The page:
Niger’s current coup-makers appear, so far, little different than their peers in Mali and Burkina Faso. As one journalist wryly observed, even the acronym for the new Nigerien junta’s name (CNSP, French acronym for the National Council for Safeguarding the Homeland) is identical to the Malian junta’s acronym (CNSP, for National Committee for the Salvation of the People). The vagueness of these names mirrors the vagueness of the ideologies, or lack thereof, deployed by the officers — their rhetoric emphasizes accountability, dignity, sovereignty, and toughness, but it translates into ad hoc policymaking and ultimately into self-interest.
Niger’s coup, with Tchiani in charge, has more senior backing than the coups in Mali and Burkina Faso, but that does not mean the Nigerien junta will be more benevolent. The positions these men find themselves in are at once eminently understandable and deplorable; the temptation to take power in a violent, impoverished, geopolitically marginalized country must be immense, yet the wielding of that power has, time and again, shown that militaries cannot fix their countries’ problems.
Commendably, West African regional actors made a more serious effort than in the past to reverse this coup while it was unfolding. Nigerian President Bola Tinubu and Beninese President Patrice huddled in Abuja as the coup was unfolding, seeking ways to mediate with the coup-makers. Yet regional and Western actors’ post-coup playbook is worn and ineffective. Demand a 24-month transition period, for example, and find that coup-makers will agree, only to start revising the timetable once the transition actually comes due. And sanctions don’t really scare men who risked their lives to storm presidential palaces.
Western governments, meanwhile, confront a policy dead-end. Niger was the good one, the reliable one, the one that France, Germany, the U.S. and others all looked to as their hub amid the Malian junta’s gleeful efforts to make their country into a pariah. What now, pivot south? Washington can attempt to contain the Sahel’s problems and prevent further spillover into coastal West Africa. With few lessons learned, however, Washington and Paris and others even risk making Cote d’Ivoire, Ghana, or their neighbors more fragile, an outcome they were repeatedly warned aboutwith regard to Niger. Washington can also attempt to punish juntas that work with Wagner and Russia while cajoling the others into avoiding Putin and Prigozhin.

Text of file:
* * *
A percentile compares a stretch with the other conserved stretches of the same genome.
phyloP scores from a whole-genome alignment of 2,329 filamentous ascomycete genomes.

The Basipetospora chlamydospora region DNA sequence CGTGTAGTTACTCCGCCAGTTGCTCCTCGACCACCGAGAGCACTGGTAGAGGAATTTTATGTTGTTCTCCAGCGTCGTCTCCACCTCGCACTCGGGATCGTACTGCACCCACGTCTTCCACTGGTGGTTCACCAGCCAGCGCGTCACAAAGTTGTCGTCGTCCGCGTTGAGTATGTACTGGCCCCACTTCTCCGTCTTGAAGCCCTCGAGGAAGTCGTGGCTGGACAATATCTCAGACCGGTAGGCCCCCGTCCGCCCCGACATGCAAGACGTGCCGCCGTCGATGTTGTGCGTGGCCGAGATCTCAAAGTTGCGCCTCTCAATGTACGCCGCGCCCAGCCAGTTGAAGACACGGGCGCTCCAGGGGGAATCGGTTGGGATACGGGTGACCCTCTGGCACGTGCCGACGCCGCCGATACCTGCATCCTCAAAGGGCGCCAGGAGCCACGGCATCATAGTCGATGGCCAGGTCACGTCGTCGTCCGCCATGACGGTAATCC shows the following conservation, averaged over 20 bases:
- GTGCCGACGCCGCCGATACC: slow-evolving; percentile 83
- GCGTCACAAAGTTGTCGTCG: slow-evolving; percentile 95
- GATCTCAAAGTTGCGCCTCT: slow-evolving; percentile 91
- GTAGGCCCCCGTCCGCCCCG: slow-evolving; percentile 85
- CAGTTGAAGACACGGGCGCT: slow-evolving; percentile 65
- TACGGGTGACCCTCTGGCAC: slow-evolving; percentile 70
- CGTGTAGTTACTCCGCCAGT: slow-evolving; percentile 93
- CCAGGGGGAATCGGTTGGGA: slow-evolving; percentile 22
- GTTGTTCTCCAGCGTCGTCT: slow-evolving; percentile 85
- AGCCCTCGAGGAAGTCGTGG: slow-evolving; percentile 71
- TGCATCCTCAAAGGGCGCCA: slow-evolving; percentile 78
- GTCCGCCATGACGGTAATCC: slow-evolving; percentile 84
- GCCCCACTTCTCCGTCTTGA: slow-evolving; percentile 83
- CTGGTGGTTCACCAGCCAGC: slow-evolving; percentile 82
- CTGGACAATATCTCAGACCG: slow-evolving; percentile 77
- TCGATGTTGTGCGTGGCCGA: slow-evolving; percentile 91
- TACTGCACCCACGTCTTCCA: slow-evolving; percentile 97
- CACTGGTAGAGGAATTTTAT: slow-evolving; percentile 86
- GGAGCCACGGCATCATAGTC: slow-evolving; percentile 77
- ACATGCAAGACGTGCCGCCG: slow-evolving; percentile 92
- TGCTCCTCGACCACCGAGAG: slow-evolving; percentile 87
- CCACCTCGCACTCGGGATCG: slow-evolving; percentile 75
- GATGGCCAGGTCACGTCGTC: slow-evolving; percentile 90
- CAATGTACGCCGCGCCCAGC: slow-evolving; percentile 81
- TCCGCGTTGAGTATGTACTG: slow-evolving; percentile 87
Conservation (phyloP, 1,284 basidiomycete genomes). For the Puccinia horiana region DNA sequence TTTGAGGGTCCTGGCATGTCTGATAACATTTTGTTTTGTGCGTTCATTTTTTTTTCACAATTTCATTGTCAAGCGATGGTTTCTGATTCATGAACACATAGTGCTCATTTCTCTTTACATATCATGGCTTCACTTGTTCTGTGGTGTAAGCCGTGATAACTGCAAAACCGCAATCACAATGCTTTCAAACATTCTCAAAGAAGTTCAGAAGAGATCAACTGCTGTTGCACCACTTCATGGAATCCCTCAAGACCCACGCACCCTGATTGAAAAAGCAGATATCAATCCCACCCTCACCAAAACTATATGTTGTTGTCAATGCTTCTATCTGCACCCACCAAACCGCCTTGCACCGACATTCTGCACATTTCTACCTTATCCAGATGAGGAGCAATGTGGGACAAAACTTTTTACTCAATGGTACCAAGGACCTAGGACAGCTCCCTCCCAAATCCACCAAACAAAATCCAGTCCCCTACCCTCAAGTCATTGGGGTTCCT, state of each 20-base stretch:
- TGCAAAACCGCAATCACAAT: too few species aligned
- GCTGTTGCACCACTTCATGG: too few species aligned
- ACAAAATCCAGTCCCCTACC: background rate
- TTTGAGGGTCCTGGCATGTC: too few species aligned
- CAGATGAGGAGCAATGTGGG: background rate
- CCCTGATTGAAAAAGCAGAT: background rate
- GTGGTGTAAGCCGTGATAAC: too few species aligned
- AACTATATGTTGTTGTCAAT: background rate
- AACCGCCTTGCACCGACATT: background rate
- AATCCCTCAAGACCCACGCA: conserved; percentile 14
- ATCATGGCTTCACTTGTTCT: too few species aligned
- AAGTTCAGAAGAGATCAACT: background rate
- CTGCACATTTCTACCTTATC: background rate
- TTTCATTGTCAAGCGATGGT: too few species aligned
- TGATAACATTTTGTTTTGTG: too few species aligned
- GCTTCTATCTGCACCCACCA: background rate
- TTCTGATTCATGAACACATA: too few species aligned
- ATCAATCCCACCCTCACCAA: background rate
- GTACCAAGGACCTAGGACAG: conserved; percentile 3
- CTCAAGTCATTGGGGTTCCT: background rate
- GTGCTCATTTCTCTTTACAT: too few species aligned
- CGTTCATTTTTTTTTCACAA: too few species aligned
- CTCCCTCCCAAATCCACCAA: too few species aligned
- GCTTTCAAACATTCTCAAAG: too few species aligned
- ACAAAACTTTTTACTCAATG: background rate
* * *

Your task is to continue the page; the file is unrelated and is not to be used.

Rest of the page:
Neither of those policy priorities adds up to a solution for the region itself, though, even in a supporting role. And with soldiers solidifying their institutional power in Mali (and Chad, another junta-ruled Sahelian country, albeit somewhat out of the main line of fire of jihadists), the coups are now looking less like an aberrant moment within a long-term democratic trajectory, and more like the new normal. That trend could feed into a gruesome remainder of this decade for the central Sahel.
What is needed most now is imagination, both within the Sahel and outside it, but new ideas are in short supply. “Out-of-the-box” ideas, or at least the ones that occur to me in this moment, are all grotesque. Should Washington drop all pretense of democratic values and simply seek to turn these juntas into its clients? Should Western governments seek to foment coups against coup-makers, to nurture civilian democratic uprisings? Should Washington ally with al-Qaida against the Islamic State? Should it recognize breakaway territories, beginning with “Azawad” in northern Mali or abandon the region completely?
These ideas could all destabilize the situation, and I don’t actually agree with any of them — and yet the status quo has brought wave upon wave of destabilization. Here’s hoping that someone inside or outside the region has some better ideas.
Alex Thurston is is a non-resident fellow at the Quincy Institute, and Assistant Professor of Political Science at the University of Cincinnati. He holds an M.A. in Arab Studies from Georgetown University and a Ph.D. in Religious Studies from Northwestern University. His research focuses on Islam and politics in northwest Africa.
This article first appeared in Responsible Statecraft, a publication of the Quincy Institute. Click here to go to the original.